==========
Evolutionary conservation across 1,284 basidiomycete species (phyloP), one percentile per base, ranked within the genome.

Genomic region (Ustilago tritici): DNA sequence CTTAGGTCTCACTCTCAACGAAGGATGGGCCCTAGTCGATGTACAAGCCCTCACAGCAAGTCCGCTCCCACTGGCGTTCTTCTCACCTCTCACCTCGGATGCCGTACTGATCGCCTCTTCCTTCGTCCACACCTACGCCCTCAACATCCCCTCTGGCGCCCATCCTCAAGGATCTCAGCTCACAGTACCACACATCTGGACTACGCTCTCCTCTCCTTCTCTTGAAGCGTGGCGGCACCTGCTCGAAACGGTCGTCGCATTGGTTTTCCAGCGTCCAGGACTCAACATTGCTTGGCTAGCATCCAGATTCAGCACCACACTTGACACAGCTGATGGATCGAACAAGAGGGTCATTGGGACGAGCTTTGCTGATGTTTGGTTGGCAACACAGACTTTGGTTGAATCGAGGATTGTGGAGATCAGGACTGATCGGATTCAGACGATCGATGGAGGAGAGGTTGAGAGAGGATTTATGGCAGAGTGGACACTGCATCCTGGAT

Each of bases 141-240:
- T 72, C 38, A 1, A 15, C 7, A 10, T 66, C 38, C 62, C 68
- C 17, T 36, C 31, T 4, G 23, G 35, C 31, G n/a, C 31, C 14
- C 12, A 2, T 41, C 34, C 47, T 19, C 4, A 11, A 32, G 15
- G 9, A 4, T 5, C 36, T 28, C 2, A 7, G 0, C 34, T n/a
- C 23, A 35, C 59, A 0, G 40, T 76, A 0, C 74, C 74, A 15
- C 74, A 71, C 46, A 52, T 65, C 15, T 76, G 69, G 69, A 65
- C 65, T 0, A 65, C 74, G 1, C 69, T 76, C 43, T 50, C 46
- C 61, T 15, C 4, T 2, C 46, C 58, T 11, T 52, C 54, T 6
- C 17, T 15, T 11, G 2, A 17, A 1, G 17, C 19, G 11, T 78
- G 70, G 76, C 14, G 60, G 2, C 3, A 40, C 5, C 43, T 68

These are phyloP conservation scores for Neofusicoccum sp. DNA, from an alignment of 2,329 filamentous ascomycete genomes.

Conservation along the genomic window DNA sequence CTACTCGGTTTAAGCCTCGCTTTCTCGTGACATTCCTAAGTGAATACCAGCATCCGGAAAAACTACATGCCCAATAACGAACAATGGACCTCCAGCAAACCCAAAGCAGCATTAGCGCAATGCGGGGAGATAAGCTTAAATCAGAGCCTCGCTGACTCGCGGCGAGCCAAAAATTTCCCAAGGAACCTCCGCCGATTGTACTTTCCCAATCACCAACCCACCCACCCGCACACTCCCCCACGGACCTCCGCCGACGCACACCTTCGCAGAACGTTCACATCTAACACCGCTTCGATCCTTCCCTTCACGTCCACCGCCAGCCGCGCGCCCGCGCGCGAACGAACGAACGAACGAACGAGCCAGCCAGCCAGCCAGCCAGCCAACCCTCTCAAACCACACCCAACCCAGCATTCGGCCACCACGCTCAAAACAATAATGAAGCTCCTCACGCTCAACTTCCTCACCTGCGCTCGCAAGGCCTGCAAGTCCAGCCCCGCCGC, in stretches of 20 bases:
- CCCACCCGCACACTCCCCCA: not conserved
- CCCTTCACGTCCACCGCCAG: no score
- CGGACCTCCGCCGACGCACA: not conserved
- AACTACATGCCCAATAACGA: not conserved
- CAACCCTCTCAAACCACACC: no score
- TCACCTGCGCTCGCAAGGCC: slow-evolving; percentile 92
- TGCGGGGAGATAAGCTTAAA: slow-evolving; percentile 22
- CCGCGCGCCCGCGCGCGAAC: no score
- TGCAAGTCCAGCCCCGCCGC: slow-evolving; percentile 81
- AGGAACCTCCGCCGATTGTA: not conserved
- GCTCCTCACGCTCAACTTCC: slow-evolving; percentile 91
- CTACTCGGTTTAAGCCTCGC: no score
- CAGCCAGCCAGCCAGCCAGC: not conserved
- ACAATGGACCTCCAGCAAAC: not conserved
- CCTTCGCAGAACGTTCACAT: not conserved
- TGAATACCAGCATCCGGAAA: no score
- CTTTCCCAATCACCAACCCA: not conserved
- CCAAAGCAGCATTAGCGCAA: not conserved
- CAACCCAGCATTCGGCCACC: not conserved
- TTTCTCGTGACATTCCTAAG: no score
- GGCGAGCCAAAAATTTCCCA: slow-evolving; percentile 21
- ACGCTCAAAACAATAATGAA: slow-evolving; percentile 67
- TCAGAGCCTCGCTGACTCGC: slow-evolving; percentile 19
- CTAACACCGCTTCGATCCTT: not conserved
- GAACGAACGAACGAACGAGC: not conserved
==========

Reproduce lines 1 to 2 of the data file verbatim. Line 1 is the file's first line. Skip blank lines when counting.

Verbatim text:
Evolutionary conservation across 1,284 basidiomycete species (phyloP), one percentile per base, ranked within the genome.

Genomic region (Ustilago tritici): DNA sequence CTTAGGTCTCACTCTCAACGAAGGATGGGCCCTAGTCGATGTACAAGCCCTCACAGCAAGTCCGCTCCCACTGGCGTTCTTCTCACCTCTCACCTCGGATGCCGTACTGATCGCCTCTTCCTTCGTCCACACCTACGCCCTCAACATCCCCTCTGGCGCCCATCCTCAAGGATCTCAGCTCACAGTACCACACATCTGGACTACGCTCTCCTCTCCTTCTCTTGAAGCGTGGCGGCACCTGCTCGAAACGGTCGTCGCATTGGTTTTCCAGCGTCCAGGACTCAACATTGCTTGGCTAGCATCCAGATTCAGCACCACACTTGACACAGCTGATGGATCGAACAAGAGGGTCATTGGGACGAGCTTTGCTGATGTTTGGTTGGCAACACAGACTTTGGTTGAATCGAGGATTGTGGAGATCAGGACTGATCGGATTCAGACGATCGATGGAGGAGAGGTTGAGAGAGGATTTATGGCAGAGTGGACACTGCATCCTGGAT